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Review of the Saturday, May 5 matinee performance at the Lyceum Theatre in New York City. A new play by David Ives. Starring Nina Arianda and Hugh Dancy. Directed by Walter Bobbie. 1 hour, 45 minutes, with no intermission. Adult language and sexual situations. Closes June 17.
Not since A Chorus Line has Broadway seen a hotter audition than Venus in Fur, a new comedy-drama by David Ives. What starts out as a complicated mix of physical and situation comedy morphs into a white hot drama about sexual fantasy and power, love and control, vanilla and kinky sex. The line between the reality of the audition and the intensity of the play being auditioned is in constant flux, until, in its last, frenzied moments that line is obliterated. The result is an ambiguous, thought-provoking ending which should leave all of your senses tingling and your theatrical needs satisfied. Hmm, well, maybe not satisfied... wanting more. Either way, you leave the show fully charged and ready for anything.
Venus in Fur starts and ends with a flash of lightning and a clap of thunder, an apt metaphor for both the play and its female co-star. At the opening, a director/playwright is at his wits end having seen dozens of actresses for a sexually complicated role that, so far, has yielded him dozens of faux hookers, not at all what he is looking for. Nothing has prepared him for the tempest of a woman who is about to enter his life. Enter the actress, herself a swirling storm of untamed energy and ferocity, whose obvious sexuality fairly drips off of her like the rain drips off of her umbrella. Another flash of lightning and BOOM their lives become inextricably intertwined. She convinces him to see her - she knows his script better than he does, and can adapt any number of mannerisms to suit exactly what he wants... needs... at any given time. He gives in and the audition begins. Slowly but surely, the script becomes secondary - eventually both scripts are literally thrown to the side - and the battle for control begins. What exactly they are trying to control is one of Venus in Fur's central questions. Is it control of the audition? Artistic control of the work? Or is it more the control of a much deeper sexual fantasy? A cat and mouse game that Agatha Christie wishes she wrote, the two go back and forth dominating and submitting to each other. Different scenarios - some quite violent - are played out, culminating in the ultimate fantasy come true - Venus in fur arrives with a clap of thunder and a blinding flash of lightning, and the play is over. But to take it simply as a sexual game presented live on stage is to short change this intense play. Sex as control, the societal demoralizing of women into submissive roles, and the desire of some men to be controlled despite even the most liberal of societies demanding he be in control, are all a part of the point of the show. At its heart, this vividly theatrical work (I'm not sure this would work as a film) is about liberation of the sexes. That it uses sexuality to make its point makes the play all the more tantalizing, and it certainly holds your attention for its entire 105 intermissionless minutes.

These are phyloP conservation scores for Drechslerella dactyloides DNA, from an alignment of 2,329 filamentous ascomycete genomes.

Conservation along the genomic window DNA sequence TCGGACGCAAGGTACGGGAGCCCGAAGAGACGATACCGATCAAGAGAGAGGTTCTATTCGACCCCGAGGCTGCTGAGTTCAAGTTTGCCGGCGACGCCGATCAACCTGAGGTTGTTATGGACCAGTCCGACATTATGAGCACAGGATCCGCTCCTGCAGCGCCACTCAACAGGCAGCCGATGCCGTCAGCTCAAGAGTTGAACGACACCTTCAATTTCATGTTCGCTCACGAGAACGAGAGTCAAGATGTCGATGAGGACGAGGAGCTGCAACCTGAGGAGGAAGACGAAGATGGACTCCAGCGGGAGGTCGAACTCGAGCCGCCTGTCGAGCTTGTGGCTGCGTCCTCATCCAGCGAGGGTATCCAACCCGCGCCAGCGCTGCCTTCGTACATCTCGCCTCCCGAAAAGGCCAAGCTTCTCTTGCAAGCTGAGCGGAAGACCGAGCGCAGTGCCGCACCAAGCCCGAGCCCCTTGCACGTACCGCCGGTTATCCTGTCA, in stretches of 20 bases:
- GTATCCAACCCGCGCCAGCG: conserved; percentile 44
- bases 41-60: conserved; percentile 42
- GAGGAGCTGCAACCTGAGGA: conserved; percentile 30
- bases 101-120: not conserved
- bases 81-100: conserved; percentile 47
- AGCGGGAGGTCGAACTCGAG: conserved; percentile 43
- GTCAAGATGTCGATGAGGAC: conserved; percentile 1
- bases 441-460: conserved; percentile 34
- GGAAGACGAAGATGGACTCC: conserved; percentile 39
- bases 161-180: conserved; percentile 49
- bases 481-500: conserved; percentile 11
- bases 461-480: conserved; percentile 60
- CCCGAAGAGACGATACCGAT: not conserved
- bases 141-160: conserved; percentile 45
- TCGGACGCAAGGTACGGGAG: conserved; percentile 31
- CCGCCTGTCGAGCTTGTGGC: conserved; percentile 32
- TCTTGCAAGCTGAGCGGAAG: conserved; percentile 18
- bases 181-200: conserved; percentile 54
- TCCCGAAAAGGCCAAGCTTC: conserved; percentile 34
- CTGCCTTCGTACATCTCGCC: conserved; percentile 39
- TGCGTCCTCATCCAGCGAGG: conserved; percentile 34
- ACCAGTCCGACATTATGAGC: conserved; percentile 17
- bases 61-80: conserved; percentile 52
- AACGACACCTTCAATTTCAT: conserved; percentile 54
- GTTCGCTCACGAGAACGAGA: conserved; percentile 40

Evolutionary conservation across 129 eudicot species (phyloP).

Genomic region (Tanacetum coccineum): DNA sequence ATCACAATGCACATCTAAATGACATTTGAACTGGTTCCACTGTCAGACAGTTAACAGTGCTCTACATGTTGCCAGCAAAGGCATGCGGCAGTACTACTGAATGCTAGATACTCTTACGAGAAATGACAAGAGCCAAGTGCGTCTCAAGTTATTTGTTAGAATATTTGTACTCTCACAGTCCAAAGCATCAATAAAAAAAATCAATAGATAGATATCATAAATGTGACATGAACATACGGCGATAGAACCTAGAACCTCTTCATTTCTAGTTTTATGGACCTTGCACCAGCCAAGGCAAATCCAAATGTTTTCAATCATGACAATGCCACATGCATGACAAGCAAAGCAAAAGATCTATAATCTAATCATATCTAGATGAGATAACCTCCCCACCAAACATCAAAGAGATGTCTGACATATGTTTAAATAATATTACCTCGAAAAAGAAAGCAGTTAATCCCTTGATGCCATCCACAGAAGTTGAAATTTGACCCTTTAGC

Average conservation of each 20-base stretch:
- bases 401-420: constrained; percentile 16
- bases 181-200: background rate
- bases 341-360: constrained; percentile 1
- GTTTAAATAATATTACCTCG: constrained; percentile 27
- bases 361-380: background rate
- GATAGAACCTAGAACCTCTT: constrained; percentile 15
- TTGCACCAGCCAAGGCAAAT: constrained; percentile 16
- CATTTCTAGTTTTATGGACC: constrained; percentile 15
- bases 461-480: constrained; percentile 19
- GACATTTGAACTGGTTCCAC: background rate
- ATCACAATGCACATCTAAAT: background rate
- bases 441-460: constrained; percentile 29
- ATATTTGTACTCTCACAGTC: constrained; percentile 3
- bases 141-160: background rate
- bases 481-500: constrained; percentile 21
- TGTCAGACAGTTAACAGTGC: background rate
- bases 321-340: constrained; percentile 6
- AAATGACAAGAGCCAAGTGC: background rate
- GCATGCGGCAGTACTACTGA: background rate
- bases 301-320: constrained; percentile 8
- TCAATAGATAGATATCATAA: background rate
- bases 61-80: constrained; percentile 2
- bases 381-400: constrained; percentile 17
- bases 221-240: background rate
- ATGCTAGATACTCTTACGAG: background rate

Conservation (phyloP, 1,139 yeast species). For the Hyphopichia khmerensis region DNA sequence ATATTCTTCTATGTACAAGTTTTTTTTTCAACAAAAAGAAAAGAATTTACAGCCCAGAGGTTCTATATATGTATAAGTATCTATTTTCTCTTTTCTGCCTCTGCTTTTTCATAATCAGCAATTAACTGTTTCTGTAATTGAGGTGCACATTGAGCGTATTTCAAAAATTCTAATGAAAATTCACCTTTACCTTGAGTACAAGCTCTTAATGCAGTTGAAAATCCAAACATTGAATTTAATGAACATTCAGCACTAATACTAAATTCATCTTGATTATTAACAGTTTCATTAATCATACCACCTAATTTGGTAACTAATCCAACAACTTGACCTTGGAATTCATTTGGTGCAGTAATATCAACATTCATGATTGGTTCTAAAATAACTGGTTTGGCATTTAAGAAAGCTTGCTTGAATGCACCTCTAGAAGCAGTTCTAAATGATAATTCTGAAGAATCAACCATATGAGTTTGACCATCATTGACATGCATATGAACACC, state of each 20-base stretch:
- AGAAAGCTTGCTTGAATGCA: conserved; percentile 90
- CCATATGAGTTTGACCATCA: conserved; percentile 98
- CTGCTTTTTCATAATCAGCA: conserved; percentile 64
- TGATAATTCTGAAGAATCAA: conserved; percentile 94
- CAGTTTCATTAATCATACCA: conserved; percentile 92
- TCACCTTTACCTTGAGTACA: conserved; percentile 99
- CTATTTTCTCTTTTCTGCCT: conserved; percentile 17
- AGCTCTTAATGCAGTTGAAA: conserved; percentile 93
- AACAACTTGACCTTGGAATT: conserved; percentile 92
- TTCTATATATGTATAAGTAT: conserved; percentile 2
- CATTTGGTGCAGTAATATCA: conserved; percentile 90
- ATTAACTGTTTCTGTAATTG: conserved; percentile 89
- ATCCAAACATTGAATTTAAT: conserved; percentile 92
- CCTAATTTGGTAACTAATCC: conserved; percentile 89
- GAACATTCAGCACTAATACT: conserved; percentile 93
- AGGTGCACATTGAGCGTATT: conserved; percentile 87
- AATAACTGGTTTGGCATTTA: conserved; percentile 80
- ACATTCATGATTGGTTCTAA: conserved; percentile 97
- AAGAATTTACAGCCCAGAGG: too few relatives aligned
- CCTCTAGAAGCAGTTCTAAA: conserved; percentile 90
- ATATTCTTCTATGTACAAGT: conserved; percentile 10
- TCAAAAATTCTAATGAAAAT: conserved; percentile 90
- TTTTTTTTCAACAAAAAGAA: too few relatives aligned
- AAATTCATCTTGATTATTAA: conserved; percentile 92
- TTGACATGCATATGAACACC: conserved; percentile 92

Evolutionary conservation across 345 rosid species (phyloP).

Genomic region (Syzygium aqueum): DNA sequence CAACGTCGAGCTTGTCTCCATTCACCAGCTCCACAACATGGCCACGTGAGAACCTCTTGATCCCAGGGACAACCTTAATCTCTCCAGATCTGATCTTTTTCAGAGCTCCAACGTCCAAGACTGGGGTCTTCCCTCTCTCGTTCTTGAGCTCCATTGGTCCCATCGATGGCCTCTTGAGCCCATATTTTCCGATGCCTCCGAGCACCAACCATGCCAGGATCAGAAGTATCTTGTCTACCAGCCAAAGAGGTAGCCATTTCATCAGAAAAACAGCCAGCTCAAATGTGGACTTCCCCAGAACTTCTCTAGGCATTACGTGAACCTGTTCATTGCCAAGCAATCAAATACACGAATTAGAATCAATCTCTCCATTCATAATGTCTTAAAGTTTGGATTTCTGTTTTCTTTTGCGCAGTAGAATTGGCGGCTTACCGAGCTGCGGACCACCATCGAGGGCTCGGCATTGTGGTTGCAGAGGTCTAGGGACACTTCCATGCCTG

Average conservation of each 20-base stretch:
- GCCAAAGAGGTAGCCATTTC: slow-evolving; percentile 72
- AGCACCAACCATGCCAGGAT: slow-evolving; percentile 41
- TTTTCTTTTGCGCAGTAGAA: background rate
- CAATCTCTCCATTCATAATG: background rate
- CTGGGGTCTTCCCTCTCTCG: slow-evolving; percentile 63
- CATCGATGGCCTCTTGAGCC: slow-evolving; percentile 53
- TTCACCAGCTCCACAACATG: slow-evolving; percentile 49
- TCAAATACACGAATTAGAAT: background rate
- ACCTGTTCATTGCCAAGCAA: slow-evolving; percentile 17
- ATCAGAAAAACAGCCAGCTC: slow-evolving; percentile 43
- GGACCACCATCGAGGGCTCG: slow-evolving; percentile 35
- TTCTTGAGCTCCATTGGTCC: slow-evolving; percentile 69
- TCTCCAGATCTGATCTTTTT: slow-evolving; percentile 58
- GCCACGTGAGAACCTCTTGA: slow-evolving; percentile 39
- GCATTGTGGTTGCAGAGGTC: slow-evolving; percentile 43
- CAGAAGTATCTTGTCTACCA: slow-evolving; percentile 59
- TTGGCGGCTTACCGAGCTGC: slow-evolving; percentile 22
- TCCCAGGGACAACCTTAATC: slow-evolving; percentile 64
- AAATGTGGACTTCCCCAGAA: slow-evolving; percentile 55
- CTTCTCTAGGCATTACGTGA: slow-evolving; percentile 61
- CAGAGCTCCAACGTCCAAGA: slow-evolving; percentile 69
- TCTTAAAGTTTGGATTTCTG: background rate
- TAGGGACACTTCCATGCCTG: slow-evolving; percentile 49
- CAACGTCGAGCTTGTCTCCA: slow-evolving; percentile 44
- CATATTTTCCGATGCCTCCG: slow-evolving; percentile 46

That opening flash of lightning and clap of thunder signals a magician-like reveal of John Lee Beatty's rehearsal room box set. An enormous blue drape covers the box and is lifted as the lightning flashes. The box - literally a box with a side open so we can see inside - appears to be surrounded by the black stage of the Lyceum. Is this a real place? Is it a fantasy space created for the sexual games about to ensue? Is it a magical space created just for the arrival of Venus in fur? Inside the box, the room is sterile, a table strewn with a day's work stage left, a draped mirror wall stage right, an upstage wall holds the rest of the furnishings - spare chairs and another table with refreshments. The stage is dominated by a covered divan and a large support beam/pole. As the play progresses and the lights (designed by Peter Kaczorowski) vacillate between utilitarian florescent and theatrical lighting, the furnishings - every single piece - take on both theatrical and sexual meaning. The only suggestion of an "outside the box" is a shadow of large windows projected on the wall when there is darkness, as if we are the moon, beaming in through the panes, observing the action. Being that this is very heightened theatricality - it is an audition, after all - the many props, the costume pieces (designed by Anita Yavich) and the sound design by Acme Sound Partners take on extra import in this play. Without such excellent attention to each of these design elements, the subtext of the entire production would be missing. To look at it, it all seems rather plain, allowing us to focus on the two actors, but upon reflection, that "magic box" and its contents are a third character.